Tuesday, February 21, 2012

Life in Drag

To a large extent, as adults we have already learned most of life's lessons .  For example, we already know to treat others as we want to be treated; that when you say you will do something, you should honor your word and do it; that we should commit random acts of kindness anonymously.  The list goes on and on.  We have been taught these notions most of our lives.

But why is it when we go out into the world, we forget many of these ideals so quickly?

Although I do not have the answer, I do know that art can have huge impact in keeping us true to life’s golden rules.

Art functions like church.  When you go to church, you may hear a sermon that hits you over the head with a message you already know, but have not heard in such a poignant way.  

Strong art, especially contemporary art with social commentary, offers messages that are often cliché, but with a fresh or unique perspective.  Art provides messages about life that can force you to rethink how you live your life and how you treat others.

I am finishing a new work about humanity which I hope will demonstrate this.  For example, we all wear drag in some form.  I wear preppy clothes; my friend, John, wears tight spandex (ewwww!); a bear friend of mine wears t-shirts and cargo pants; and my buddy, Clint, is a drag queen.  We all tend to wear what feels good to us, and what will allow us to fit into our group of friends. 

In this particular art piece, I have images of firemen, bartenders, “A-List” gays, pregnant women, newlyweds, doctors, drag queens, bears, cubs, otters . . . there are some 300 images of all kinds of people.

So essentially aren't we all in some form of drag—some kind of shell that both protects us from and integrates us into our worlds.  Are we being authentic in choosing the shells that we wear?  Or are we putting on clothes, doing our hair, and wearing makeup that we think will look good to those around us? Or do we choose jobs, like the fireman or policeman, that allow us to perform a role that is comfortable to us?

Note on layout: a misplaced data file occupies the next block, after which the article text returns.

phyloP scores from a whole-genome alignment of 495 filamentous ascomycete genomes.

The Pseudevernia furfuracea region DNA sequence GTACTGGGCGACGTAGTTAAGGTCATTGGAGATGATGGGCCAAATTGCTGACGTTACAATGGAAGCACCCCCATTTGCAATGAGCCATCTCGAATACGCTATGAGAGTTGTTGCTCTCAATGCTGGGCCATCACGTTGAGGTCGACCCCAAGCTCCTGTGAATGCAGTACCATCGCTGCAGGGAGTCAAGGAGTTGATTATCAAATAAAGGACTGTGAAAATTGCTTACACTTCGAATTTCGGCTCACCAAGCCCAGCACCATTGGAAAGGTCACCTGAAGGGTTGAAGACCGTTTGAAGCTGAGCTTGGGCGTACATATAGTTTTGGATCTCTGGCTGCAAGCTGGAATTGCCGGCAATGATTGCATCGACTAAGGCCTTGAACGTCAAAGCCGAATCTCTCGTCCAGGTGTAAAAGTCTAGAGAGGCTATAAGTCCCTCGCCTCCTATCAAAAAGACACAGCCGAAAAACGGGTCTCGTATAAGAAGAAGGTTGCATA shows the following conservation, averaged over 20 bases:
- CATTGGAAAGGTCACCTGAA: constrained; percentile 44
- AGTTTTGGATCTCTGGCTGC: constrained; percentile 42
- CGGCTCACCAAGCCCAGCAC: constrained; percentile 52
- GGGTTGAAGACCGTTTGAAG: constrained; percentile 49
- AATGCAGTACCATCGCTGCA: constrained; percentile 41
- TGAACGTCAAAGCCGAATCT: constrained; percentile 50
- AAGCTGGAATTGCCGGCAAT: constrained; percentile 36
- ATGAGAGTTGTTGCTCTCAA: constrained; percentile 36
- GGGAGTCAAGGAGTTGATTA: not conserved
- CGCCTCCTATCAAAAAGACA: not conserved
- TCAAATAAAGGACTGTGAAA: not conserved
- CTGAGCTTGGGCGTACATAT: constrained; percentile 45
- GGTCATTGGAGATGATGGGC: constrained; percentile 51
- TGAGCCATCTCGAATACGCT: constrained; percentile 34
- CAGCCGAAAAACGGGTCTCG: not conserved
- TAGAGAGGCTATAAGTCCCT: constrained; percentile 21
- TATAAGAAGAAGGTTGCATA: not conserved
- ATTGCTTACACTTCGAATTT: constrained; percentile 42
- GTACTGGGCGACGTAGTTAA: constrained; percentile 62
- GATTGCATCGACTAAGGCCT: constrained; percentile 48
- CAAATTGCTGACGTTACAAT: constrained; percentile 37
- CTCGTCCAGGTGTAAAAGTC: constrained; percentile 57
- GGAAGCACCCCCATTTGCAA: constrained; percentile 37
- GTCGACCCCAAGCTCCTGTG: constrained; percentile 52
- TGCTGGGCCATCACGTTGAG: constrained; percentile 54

Art can force us to at least ask the right questions.  What we get from art is hopefully some awareness not only about what is going on around us, but also about what is going on inside our own heads.  This is the power of art.

Thursday, February 2, 2012

New Body of Work: Trompe-l'oeil

I have a new body of work that I will have a show for in the summer/fall that I wanted to describe in detail  for those of you who like photographic art with social commentary.  The premise of the work is that sometimes we are certain that we are looking at something specific, but our personal biases create filters which shape how we see the world.  Our eyes and brain fool us. In French this is called Trompe-l'oeil , which literally means "deceive the eye."  The exhibit with the same name is also about awareness.  It's not so much about what goes on around us, but our notions about ourselves and who and what we are.

I entertain this idea with props and models who appear to be one thing, but really are something else.  I believe as human beings that we often perceive ourselves as one thing (for example, we often like to think of ourselves as grounded and easy-going), but if we were to ask our closest friends how they see us, their description is often very different than ours.

One of my goals for the exhibit is to encourage people after viewing the scene to try to remove any filters they have and be honest about themselves and who and what they are.  The exhibit is as much about self-discovery as it is about the interaction of the models within the set that I have created.

The following individuals who are experts in their respective fields produced the set:
Jim Ferguson (lighting), David Radcliffe (set design), Shantel Davis (make-up and hair), Alex Remington (photography, production).

I will release a few images in the next month for a small preview of the upcoming show.